Among those who took Saturday afternoon off to attend the counter-demonstration was Sabine Friesinger, whose dad is German and mom is Jewish. She said, "In my family, the situation of racism, anti-Semitism, and fear of the other is something that we've been very aware of and is totally unacceptable. And the danger starts on the discourse level. Because, what will people do after? Where will this racism take them?"

Standing next to her was Chadi Marouf, an ethnic Palestinian born in Jordan. Both were heartened that the counter-demonstration dwarfed the PEGIDA one, but said he wasn't surprised it's happening in Quebec.

"Whenever you have national identity fights, you end up with some sort of discrimination against minorities," he said. "That's only normal."

Pauline Beaud with her sign

A little further along, Pauline Beaud was holding up a sign that read, in French, "I am the woman with the headscarf who gets insulted on the metro." She said she turned out to show that Quebecers aren't racists or Islamophobes.

"The PEGIDA movement makes me very worried," she said. "I have family in Germany and I've known about it for a while, and was really disappointed to hear that it was getting support here in Quebec. So I just wanted to show very clearly to everyone who comes to Quebec that they're just a bunch of losers who don't represent all Quebecers."

Disappointed, OK. But was she surprised?

"Unfortunately, no, not completely."

Things got a little weird just a few minutes after the main body of counter-demonstrators left. I didn't see what started it, but a crowd of young-ish people—and then TV cameras and reporters—had formed a semicircle then a full circle around one guy in his late 30s or early 40s who'd started a shouting match with some of the anti-PEGIDA demonstrators.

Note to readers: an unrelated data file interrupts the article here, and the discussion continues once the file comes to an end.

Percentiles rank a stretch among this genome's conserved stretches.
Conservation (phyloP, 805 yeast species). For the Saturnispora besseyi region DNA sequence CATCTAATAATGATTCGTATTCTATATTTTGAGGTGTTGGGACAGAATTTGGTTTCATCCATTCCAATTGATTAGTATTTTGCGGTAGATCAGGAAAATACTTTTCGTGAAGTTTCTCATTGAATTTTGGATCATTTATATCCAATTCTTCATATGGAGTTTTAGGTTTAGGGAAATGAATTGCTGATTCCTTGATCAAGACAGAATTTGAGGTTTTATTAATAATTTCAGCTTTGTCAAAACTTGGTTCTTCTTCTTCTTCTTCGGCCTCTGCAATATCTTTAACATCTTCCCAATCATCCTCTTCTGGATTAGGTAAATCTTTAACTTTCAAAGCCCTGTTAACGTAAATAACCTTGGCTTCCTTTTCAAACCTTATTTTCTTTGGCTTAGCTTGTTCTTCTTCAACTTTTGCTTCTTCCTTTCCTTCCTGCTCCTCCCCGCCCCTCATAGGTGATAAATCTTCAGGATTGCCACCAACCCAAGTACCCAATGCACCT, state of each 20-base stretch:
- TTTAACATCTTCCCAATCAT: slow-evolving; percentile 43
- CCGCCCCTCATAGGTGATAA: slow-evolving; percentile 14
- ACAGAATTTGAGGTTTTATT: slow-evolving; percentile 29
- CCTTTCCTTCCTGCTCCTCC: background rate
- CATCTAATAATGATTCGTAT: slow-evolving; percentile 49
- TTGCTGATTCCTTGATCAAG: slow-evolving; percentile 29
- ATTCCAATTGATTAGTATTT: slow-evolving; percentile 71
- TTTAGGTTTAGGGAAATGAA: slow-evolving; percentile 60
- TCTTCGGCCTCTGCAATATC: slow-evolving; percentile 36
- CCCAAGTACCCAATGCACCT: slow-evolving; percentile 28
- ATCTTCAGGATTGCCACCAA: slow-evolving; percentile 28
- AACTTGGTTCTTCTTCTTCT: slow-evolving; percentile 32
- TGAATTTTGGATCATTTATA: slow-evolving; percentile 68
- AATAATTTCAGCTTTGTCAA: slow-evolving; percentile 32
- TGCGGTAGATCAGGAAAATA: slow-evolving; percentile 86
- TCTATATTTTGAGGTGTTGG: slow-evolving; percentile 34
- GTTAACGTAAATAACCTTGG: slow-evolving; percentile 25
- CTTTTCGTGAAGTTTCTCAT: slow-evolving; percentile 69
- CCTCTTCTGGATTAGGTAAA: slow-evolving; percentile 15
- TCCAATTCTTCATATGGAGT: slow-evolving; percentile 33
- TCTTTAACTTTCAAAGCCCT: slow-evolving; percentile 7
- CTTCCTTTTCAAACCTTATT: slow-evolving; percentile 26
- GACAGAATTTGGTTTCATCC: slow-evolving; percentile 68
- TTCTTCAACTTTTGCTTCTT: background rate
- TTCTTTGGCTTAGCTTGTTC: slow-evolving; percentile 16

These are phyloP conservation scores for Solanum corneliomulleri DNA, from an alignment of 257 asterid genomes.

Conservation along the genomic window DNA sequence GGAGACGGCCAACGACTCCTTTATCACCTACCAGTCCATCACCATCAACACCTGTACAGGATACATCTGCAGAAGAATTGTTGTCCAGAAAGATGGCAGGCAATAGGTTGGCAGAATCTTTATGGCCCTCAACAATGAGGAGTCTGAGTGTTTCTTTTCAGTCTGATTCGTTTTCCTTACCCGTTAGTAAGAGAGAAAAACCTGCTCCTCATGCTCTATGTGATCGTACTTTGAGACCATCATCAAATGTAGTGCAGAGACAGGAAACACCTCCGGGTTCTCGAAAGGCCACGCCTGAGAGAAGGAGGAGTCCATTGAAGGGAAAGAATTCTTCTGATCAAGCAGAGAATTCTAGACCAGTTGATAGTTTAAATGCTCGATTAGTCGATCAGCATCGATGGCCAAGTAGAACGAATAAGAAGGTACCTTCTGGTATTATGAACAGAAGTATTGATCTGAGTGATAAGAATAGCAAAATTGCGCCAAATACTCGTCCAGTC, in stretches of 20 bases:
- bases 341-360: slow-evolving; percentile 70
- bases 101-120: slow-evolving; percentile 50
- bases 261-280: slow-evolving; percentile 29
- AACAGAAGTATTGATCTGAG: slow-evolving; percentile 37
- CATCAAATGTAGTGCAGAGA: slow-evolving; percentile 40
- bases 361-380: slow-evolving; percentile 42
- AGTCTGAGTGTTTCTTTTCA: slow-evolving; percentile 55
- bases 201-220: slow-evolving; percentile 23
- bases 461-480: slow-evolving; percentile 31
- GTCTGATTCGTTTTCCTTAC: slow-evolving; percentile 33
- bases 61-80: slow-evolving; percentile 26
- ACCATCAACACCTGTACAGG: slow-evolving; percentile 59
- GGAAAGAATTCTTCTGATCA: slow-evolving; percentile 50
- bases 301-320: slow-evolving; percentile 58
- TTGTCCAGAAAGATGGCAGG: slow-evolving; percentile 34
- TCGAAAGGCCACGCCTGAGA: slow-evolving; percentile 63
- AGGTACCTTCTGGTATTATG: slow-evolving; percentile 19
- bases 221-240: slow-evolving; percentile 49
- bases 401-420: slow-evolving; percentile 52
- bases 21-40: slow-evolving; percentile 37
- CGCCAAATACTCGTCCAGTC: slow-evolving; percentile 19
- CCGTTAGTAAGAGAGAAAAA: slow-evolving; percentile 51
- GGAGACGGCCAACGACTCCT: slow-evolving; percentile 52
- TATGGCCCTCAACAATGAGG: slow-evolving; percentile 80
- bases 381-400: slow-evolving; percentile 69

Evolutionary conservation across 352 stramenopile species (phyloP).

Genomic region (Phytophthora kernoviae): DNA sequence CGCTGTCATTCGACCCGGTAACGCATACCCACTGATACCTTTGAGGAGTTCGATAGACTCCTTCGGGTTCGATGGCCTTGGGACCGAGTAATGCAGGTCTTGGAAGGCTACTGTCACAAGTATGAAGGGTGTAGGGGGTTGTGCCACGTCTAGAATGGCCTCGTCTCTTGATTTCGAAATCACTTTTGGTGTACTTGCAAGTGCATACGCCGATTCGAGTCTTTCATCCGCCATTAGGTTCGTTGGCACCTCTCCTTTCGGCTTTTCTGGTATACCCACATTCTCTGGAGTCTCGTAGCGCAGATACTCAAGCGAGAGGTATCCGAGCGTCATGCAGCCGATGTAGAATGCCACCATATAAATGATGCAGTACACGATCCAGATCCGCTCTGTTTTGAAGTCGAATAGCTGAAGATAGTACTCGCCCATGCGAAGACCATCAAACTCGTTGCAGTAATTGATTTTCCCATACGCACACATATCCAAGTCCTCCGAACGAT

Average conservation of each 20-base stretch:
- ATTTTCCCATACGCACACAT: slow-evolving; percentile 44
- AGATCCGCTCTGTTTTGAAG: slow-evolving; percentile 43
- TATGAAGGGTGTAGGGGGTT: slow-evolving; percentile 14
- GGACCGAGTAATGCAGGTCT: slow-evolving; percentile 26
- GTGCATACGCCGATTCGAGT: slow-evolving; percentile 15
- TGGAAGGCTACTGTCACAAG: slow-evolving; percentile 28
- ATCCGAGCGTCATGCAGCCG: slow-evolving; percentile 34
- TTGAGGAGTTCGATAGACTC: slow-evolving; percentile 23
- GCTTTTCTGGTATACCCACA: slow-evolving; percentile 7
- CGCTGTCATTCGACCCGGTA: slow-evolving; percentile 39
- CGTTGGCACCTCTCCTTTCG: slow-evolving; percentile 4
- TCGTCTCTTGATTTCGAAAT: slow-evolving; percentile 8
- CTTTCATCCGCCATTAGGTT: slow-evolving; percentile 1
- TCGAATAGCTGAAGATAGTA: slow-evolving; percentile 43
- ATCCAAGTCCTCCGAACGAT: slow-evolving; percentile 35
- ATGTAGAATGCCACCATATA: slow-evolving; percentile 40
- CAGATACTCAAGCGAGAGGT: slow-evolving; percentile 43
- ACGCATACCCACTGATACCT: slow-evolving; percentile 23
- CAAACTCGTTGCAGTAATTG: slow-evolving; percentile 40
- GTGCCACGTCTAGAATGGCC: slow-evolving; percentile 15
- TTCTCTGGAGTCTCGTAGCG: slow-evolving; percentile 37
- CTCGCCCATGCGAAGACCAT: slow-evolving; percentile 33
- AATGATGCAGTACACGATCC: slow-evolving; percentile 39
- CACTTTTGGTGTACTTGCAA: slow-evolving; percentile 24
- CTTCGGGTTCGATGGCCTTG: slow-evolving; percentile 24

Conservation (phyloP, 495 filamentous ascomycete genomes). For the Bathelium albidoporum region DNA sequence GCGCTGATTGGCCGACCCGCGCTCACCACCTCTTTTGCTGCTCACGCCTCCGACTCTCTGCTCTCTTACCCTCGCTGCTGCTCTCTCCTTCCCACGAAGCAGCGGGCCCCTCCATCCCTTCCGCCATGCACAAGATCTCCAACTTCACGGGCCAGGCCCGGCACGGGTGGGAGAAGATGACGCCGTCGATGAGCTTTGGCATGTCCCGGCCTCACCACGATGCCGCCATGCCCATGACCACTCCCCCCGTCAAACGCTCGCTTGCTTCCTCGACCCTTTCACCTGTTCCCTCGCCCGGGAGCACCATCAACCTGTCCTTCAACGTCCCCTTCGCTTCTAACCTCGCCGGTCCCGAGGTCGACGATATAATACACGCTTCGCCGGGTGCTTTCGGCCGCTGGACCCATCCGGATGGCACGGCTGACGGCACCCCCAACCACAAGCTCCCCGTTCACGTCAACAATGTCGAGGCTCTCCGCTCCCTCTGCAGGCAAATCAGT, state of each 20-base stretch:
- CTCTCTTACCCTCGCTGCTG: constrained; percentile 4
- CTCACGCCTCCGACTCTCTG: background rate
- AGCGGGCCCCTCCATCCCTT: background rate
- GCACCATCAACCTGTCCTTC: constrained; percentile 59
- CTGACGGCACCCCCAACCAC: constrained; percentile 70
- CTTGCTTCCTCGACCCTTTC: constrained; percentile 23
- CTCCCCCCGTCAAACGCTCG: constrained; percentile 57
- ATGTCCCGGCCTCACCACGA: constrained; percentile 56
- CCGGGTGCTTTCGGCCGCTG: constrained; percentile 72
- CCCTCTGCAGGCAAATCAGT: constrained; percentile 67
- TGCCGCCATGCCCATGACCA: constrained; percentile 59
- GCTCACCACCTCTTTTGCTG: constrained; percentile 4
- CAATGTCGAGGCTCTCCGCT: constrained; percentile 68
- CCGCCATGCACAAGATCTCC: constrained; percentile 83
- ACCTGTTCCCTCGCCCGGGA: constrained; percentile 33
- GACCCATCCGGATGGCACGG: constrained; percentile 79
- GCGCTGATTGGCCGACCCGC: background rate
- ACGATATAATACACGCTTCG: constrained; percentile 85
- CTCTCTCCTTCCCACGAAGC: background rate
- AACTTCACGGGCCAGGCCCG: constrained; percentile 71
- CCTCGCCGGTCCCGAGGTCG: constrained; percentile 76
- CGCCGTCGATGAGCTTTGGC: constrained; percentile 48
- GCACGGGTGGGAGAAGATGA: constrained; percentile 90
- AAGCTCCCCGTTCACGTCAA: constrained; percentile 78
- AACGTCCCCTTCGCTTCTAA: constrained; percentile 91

The exchange was mostly idiotic, with the one guy yelling basically that we're in Quebec so people should act like Quebecers, that Montreal is an Anglo-Saxon city not a French one, they should fuck off—and then he started making monkey sounds at them. The demonstrators then told the guy that he was a disgrace, to shut up, get lost, fuck off, he's an asshole, etc. The cops eventually escorted the guy away, to jeers from the crowd.

Anti-PEGIDA protesters and passersby had a few confrontations.

The same thing happened with a middle-aged woman a few minutes later, when she and a young Muslim guy started screaming at each other. Again, the cops broke it up after a few minutes.

But this being Quebec, and with anti-government, anti-cop sentiment running near the fever pitch it did during the student protests of 2012, the crowd—several dozen strong—then started taunting the cops. As I looked on, one of the protestors, kind of nattily dressed with neatly combed hair and maybe out of his teens, turned and yelled at me with a sneer if I was a PEGIDA member.

For a few seconds I didn't answer. I didn't even know he was talking to me, but he kept staring. I was taken aback, but assured him that no, in fact, I was not. A national TV reporter I vaguely know was standing next to me and laughed out loud.

The kid turned around and melted into the crowd. The cops eventually left and the crowd of mostly young and excitable student types dispersed.

And that was it. That was PEGIDA Quebec's big debut. Their obnoxious plan to march through a largely Muslim neighborhood and blare out anti-Muslim vitriol outside local mosques fell flat, kiboshed by Quebec's endemic protest culture.

But, racists, fear not: PEGIDA Quebec is promising another protest next weekend, same time, same place.

With files from VICE Quebec Correspondent Brigitte Noël

Follow Patrick Lejtenyi on Twitter.